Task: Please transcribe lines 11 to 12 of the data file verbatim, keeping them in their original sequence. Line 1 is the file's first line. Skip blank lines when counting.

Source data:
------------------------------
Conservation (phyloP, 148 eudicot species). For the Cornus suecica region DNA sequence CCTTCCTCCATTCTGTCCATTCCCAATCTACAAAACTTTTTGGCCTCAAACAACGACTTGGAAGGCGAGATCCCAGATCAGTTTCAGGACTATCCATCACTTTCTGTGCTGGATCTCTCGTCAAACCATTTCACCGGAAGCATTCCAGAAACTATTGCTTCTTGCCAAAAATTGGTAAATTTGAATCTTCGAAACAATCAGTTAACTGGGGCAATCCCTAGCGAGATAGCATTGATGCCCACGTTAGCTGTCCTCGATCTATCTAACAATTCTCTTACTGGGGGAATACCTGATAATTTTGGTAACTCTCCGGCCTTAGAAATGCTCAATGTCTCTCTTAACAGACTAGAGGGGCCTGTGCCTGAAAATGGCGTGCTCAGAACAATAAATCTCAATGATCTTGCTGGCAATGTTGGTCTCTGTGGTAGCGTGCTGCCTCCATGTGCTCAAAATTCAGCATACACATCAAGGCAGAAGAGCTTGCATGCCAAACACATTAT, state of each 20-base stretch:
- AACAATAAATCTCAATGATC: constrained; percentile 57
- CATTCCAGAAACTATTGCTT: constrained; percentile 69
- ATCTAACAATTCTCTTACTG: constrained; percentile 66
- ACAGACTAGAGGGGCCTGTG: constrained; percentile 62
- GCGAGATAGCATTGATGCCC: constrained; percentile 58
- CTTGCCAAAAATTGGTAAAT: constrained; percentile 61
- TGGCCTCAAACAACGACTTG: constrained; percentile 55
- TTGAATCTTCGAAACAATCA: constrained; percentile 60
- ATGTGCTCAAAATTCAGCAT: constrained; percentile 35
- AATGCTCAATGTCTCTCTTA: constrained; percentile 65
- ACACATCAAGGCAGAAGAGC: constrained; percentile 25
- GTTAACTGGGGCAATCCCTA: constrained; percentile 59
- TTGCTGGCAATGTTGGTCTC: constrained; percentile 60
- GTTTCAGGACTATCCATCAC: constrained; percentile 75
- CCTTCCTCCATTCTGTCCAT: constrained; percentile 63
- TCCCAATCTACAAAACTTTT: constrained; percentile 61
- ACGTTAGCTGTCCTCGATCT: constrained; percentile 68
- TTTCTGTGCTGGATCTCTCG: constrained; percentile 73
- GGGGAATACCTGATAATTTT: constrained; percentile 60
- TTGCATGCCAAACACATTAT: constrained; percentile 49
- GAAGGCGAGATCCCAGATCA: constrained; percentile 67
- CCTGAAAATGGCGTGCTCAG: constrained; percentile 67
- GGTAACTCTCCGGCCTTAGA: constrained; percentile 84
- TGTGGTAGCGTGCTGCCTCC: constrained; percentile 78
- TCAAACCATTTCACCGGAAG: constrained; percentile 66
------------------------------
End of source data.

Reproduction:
- AATGCTCAATGTCTCTCTTA: constrained; percentile 65
- ACACATCAAGGCAGAAGAGC: constrained; percentile 25